Top Tips

At Smart Aim Solutions we like to offer advice across a range Plumbing and Heating topics. We are keen to ensure customers understand how to take timely action on real issues and thereby avoid costly breakdowns or clean up operations. At the same time we are proud to share with you how we approach certain plumbing and heating jobs and make you aware of the industry standards that we all have to adhere to. In doing so this should promote trust and respect for our company and increase the level of professionalism throughout the industry.


Energy Conservation

Rising fuel bills, radiators not performing as they once had, boiler making strange noises, heating taking a long while to warm up, cold spots on your radiators, always venting your radiator, hot water either scalding hot or too cold. The list goes on. Sound familiar? We want to help.

As fuel costs rise, having an efficient and cost-effective heating and hot water system is vital and it's one step you can take to lowering fuel costs, carbon footprint and improve system performance, giving you more pounds in your pocket and an energy-efficient system.

You haven't got to spend thousands on a new boiler, cylinder or complete system to improve your energy efficiency rating. For example, research shows you can save up to by adding:

  • Room thermostat - 12%
  • Thermostatic radiator valves - 29%
  • Boiler service - 10%
  • Power flush - 35%
  • Cylinder lagging and pipe installation - 15%
  • Smart controls - 50%

What is a powerflush and do I need one?

Overtime your heating system can get clogged with magnetic sludge and other material. If left untreated it will end up making the system less efficient, meaning higher heating bills and it can even result in costly repairs. 80% of system/boiler breakdowns are a direct effect of poor system water quality.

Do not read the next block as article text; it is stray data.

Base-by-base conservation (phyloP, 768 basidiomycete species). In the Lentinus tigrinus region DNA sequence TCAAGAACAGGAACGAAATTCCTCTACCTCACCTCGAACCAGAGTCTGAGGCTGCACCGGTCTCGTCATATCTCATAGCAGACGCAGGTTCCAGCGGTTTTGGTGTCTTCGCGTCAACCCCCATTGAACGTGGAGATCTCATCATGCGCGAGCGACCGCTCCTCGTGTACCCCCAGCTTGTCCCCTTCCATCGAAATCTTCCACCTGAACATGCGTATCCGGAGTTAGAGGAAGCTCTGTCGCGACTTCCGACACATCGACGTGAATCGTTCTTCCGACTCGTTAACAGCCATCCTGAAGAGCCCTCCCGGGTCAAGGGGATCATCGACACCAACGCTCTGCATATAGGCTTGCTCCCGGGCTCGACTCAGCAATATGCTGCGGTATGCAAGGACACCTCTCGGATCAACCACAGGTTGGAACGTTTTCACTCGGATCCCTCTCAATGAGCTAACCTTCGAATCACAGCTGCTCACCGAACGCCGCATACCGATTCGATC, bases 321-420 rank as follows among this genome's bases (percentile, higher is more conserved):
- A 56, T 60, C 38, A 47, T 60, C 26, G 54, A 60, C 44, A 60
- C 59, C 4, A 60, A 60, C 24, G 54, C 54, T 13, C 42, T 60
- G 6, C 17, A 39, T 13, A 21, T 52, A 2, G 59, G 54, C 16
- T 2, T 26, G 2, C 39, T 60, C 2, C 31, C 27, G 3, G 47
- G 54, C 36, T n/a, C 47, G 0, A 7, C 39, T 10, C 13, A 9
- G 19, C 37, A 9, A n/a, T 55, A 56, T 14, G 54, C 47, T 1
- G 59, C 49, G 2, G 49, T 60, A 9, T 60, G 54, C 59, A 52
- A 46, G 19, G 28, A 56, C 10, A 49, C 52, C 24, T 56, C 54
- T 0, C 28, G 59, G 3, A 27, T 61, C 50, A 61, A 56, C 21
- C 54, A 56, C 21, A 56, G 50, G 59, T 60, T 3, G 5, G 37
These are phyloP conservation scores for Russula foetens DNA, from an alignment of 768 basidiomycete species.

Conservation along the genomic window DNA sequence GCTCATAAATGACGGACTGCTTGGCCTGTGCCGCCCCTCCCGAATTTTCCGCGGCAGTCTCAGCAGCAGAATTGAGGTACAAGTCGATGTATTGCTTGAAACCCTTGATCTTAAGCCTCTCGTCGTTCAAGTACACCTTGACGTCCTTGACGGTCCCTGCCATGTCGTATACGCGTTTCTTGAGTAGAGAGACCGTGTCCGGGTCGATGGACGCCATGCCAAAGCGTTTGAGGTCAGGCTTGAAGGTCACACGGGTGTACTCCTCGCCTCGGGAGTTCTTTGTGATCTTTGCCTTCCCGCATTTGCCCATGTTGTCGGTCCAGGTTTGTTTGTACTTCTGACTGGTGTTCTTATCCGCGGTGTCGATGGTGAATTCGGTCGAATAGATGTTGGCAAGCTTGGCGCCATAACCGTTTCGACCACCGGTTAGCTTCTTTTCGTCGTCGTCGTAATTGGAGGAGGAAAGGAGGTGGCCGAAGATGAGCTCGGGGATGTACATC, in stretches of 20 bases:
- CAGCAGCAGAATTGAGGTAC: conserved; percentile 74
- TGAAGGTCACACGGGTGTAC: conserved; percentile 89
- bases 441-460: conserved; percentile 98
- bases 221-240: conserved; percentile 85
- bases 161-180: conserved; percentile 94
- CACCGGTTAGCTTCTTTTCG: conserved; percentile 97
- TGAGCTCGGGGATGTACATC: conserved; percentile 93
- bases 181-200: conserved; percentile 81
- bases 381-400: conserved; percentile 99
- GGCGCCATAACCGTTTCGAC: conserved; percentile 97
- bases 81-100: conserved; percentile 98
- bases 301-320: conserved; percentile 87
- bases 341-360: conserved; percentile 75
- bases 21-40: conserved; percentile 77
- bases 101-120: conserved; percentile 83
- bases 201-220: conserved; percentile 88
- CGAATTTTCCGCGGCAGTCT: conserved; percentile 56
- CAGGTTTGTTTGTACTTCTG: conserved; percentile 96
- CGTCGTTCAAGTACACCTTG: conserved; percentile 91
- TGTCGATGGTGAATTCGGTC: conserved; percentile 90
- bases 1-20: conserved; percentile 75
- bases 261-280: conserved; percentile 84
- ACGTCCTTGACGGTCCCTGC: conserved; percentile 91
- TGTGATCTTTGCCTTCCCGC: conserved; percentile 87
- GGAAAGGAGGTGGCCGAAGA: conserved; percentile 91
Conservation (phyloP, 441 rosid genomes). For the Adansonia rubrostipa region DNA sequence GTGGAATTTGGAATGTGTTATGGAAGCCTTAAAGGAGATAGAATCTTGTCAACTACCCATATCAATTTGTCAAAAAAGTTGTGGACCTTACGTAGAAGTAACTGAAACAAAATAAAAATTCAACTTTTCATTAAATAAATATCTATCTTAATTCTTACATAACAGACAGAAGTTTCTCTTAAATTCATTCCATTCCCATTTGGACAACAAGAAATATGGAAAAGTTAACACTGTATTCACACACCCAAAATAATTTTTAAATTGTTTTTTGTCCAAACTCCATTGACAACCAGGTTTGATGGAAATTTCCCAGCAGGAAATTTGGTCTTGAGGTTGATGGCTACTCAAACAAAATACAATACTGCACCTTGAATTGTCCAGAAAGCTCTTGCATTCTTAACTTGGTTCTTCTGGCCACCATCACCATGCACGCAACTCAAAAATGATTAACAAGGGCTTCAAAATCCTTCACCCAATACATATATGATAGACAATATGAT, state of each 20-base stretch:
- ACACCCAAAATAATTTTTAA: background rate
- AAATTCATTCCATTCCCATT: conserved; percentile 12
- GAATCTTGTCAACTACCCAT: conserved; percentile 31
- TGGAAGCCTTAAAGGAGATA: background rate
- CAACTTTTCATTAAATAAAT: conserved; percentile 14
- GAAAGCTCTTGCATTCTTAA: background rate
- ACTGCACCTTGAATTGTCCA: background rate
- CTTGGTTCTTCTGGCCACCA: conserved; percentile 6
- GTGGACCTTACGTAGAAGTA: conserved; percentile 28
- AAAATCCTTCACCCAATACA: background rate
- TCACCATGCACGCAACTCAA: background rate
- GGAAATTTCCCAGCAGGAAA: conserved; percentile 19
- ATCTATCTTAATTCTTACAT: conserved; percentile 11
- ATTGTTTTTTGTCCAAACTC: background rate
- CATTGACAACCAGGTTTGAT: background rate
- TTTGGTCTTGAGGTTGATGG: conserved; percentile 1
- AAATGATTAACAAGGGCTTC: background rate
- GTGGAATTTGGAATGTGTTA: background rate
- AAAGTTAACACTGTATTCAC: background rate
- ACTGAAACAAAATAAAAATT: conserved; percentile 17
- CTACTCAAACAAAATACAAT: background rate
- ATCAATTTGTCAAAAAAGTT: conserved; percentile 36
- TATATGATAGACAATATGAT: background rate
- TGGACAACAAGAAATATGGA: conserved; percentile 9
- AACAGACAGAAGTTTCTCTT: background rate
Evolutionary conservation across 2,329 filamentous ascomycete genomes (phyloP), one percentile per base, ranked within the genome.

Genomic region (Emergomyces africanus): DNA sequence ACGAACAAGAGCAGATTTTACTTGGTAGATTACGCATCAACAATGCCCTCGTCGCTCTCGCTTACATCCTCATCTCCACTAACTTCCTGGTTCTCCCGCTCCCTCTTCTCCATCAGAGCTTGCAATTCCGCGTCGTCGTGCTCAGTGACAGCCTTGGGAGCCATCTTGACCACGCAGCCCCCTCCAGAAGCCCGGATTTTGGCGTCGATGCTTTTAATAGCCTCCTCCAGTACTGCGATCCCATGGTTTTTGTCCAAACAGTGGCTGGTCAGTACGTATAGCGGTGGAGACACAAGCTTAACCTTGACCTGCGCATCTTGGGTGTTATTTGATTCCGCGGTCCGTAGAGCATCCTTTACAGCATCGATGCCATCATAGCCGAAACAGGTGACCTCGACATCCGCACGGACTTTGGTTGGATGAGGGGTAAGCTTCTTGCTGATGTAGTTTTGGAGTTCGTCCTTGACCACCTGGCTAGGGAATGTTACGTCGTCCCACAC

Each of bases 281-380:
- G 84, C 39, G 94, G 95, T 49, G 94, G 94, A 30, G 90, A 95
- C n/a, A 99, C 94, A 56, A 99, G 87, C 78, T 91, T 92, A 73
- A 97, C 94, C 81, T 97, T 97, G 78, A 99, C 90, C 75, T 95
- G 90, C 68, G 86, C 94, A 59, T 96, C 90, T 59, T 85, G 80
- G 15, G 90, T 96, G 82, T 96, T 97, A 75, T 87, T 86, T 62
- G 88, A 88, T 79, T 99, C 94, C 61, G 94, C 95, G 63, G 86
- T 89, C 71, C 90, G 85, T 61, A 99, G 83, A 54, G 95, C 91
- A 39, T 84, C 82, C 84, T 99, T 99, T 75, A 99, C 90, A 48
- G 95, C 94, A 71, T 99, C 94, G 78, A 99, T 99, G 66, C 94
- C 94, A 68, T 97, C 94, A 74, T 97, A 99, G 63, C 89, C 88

One way to deal with this is with a powerflush. A machine is attached to the heating system which pumps a mix of cleaning chemicals around the system. These dislodge and breakdown deposits that may have built up in your radiators, pipework and boiler overtime.

Once it is done, the system is refilled with clean water and inhibitor to protect the system against future similar problems.

How would you know if you have a problem? Some of the signs you might see include:

  • Cold areas near the bottom (not at the top) in the form of a triangle.
  • Powerflush

  • Coloured water when you bleed the radiators.
  • Inefficient operation – radiators are slower to heat up than they should be.
  • Small header tank in loft space has anything but clear water in it.
  • Increased noise from the system, generally from the boiler itself banging, popping or kittling.
  • Reduced efficiency, meaning an increase in fuel bills and a rise in your carbon foot print.

If you have a significantly older system, powerflushing may not be the best option. A less vigorous chemical flush using a magnacleanse might be the alternative way to go since older radiators could end up with leaks if corrosion over a longer period has been a problem. We have highly skilled engineers who would be able to advise on the best form of action required.


How to bleed your radiators.

Sometimes you may notice a cold patch at the top of your radiators, or they make a noise when they are warming up. This could be due to air that is collected at the top overtime and is quite normal. The air means that the hot water in the radiators can't circulate as effectively so your home may take longer to warm up or rooms may never reach a desired temperature.